Just one more block down Atwood St. you’ll find another pizza standout. Antoons Pizza is a standout in the Sorrentos v. Antoons debate that started it all. 

“Antoons is an Oakland staple.” said Benjamin J. in a Yelp review, “The pizza is good after a night out. First, it is cheap, it is only $6.42 for a large cheese pizza. Second, they are efficient. It is amazing how quickly they can push out these pizzas late at night. Third, the portion is generous. While not the greatest pizza I’ve had, it’s worth a visit.”

With hours until 2 a.m. on weekdays and 3 a.m. Thursday to Saturday, it appears that Antoons is a crowd-pleaser for late-night bites. Although it was more often a second choice rather than the first choice for pizza, the ability to wander in off the streets after a night out with your friends is apparently unmatched

If you’re willing to take a walk outside of Oakland, many people have recommendations for delicious and tasty places in the Strip District.

Pizzeria Davide, Driftwood Oven, and IronBorn Pizza all came highly recommended by those I interviewed. I was promised that if you are willing to make the jaunt, absolutely delicious slices await.

“Driftwood Oven is slept on, and it’s literally so good,” said Julia Haber, a third-year global management major. “Everybody wants to debate the pizza places in Oakland but they’re literally all bad. Driftwood oven and Ironborn Pizza are the only two respectable pizza places in Pittsburgh.”

Additional honorable mentions include: Fioris Pizza located in East Liberty, Slice on Broadway also in East Liberty, Mineos in Squirrel Hill, Vocelli Pizza in North Oakland, Larry and Carols in South Oakland, and Luciano’s Italian Brick Oven all the way over in White Oak. Although I was rather sad to see that Aiello’s Pizza in Squirrel Hill had not made it on the list of favorites, I’m happy to keep my personal favorite pizza shop just a secret between you and me.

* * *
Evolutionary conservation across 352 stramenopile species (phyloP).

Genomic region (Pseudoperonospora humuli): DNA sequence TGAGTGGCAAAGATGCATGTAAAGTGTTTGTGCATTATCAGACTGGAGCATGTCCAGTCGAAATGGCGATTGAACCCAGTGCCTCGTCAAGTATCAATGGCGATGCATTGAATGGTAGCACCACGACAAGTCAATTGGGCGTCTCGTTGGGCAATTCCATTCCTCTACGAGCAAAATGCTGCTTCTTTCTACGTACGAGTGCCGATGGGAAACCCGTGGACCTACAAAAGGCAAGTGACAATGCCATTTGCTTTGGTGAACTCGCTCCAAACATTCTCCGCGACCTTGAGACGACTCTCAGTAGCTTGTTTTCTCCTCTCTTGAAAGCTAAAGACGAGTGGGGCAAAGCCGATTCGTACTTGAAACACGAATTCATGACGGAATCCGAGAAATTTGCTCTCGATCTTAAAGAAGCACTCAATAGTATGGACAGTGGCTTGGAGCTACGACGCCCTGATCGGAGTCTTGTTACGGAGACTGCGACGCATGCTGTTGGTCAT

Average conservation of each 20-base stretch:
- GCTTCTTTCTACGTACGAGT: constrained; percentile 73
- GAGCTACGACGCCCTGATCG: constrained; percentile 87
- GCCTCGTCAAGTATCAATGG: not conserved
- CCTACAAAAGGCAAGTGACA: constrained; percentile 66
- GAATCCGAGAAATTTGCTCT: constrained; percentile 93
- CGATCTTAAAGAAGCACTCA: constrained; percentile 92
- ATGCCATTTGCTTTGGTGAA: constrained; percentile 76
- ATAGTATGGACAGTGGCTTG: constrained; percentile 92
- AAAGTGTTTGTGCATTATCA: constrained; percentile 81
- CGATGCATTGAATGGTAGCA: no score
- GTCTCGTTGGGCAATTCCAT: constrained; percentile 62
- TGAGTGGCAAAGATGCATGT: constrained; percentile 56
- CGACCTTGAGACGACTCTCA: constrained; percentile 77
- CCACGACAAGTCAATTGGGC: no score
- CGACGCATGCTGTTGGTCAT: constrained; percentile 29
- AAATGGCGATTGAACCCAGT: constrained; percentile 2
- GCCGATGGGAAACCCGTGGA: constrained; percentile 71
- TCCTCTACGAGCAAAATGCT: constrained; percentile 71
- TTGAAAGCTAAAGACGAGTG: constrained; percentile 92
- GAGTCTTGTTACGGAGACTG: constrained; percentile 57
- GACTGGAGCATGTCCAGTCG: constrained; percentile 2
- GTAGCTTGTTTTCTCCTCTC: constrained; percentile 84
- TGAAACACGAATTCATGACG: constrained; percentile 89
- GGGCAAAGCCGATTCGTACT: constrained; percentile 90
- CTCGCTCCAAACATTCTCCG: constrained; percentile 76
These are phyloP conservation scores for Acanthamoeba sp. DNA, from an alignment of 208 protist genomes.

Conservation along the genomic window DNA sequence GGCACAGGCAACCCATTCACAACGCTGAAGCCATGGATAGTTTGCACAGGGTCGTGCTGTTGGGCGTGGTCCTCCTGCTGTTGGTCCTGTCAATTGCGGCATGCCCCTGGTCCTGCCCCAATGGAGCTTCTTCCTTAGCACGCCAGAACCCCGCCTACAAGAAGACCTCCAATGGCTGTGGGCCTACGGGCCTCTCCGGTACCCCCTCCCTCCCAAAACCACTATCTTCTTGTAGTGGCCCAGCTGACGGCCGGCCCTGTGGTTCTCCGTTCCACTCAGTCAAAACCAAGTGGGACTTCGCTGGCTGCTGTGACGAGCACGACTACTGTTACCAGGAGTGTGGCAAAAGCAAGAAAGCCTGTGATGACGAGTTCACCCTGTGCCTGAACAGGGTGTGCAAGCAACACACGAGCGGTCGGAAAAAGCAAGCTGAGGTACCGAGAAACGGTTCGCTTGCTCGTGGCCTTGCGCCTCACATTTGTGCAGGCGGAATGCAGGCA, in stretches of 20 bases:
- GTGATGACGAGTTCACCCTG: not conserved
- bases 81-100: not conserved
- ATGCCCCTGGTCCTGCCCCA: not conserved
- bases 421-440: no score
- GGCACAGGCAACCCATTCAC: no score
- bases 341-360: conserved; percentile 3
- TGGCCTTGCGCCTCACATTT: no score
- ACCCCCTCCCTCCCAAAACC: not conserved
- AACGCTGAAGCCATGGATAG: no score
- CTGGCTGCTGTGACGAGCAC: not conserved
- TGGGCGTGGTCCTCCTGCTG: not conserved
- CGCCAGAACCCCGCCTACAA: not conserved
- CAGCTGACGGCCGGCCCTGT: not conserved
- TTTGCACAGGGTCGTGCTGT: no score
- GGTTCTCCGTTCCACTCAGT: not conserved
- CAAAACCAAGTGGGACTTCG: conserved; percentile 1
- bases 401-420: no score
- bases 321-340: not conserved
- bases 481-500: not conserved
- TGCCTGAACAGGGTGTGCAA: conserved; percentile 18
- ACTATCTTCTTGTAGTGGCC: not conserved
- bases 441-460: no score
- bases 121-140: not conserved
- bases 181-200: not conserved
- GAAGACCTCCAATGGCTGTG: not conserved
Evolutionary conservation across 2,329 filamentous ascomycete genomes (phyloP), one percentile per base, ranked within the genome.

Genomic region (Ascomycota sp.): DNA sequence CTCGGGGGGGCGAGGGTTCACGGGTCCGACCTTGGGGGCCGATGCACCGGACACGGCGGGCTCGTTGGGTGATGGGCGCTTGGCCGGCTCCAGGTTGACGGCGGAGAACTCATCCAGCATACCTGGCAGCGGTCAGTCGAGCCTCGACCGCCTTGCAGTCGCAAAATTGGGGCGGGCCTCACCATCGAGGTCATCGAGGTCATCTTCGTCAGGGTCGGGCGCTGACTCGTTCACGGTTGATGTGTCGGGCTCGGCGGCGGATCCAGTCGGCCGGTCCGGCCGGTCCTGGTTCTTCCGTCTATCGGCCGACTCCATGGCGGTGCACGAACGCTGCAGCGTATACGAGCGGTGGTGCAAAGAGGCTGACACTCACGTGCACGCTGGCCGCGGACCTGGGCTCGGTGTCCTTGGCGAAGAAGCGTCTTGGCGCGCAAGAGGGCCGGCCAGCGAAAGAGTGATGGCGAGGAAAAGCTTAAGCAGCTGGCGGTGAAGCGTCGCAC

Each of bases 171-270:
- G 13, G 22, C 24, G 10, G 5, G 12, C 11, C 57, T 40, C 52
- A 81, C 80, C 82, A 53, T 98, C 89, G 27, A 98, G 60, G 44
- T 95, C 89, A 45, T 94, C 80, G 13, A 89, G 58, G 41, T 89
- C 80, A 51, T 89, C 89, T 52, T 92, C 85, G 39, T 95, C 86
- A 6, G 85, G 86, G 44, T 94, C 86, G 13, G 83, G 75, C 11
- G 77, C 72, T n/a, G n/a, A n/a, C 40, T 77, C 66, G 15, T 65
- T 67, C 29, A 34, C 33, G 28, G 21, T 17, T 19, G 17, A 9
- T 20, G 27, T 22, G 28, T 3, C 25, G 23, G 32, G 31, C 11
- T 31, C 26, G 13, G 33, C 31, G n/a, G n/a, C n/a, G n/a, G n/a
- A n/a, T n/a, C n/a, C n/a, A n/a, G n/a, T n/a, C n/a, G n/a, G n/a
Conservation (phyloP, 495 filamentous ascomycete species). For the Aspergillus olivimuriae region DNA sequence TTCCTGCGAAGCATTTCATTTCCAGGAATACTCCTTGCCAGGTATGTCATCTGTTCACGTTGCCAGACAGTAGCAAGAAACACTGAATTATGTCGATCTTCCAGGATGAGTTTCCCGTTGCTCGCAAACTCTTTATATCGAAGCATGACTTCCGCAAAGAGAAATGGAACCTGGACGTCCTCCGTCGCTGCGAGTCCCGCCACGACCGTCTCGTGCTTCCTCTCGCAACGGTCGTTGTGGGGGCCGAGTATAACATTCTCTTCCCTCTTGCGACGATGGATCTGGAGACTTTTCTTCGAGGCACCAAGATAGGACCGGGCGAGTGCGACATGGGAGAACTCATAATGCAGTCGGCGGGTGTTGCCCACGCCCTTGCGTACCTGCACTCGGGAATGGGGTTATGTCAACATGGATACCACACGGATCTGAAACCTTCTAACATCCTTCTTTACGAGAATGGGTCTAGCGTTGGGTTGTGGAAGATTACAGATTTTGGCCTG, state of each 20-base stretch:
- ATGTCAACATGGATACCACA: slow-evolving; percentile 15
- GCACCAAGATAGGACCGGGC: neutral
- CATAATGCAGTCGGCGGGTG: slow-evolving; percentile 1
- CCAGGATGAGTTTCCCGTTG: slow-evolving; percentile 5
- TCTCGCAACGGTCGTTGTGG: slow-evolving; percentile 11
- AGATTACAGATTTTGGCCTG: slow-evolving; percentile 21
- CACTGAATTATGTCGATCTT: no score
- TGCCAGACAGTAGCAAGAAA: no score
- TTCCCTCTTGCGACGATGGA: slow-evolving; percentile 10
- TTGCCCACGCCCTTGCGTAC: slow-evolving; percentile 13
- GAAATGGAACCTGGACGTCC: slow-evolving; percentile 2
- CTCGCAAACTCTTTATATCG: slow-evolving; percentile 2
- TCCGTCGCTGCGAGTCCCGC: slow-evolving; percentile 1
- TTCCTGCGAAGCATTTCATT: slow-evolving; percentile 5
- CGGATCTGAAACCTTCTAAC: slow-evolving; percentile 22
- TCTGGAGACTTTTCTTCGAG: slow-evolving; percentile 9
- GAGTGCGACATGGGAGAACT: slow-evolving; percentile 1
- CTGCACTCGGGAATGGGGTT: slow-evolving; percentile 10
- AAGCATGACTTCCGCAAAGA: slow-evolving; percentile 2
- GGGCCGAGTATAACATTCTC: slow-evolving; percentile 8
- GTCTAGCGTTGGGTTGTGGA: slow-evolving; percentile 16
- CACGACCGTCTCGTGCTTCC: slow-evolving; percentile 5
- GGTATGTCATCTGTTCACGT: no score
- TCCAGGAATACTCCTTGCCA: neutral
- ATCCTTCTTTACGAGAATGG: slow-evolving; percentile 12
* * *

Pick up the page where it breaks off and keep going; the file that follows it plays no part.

Although Pittsburgh may not be known for its pizza, college students continue to adapt and find their own way of bringing this staple into their lives. With a little exploring, good pizza can definitely be found in Pittsburgh. And don’t forget, delivery is always an option for those places worth the extra fees.

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Hello! I am Megan MacCall-Carter, an undergraduate student attending the University of Pittsburgh graduating with a Bachelor of Arts in Political Science and Public and Professional Writing, with an Economics minor in April 2022. As a writer and researcher with a passion for helping others, I will stop at nothing to ensure that justice is found. My research with the Center for Analytical Approaches to Social Innovation has honed my skills of statistical data analysis and demonstrated my success in social research while addressing the effect of post-incarceration resources on recidivism rates. As a published writer, my articles demonstrate a strong understanding of the U.S. judicial system and future implications of rulings on black letter law. My publications include legal analysis on subjects such as U.S. Supreme Court decisions and the implications of intellectual property lawsuits. I have worked with people from various backgrounds, such as the formerly incarcerated, international students and scholars, and college recruiters. It is my adaptability and patience that has allowed me to thrive in diverse environments. I am skilled in social media strategies, professional writing styles, public speaking, and I possess a strong knowledge of government documents and the legislative process. My drive and determination to help others fuels the work that I do and ensures success in every task I undertake.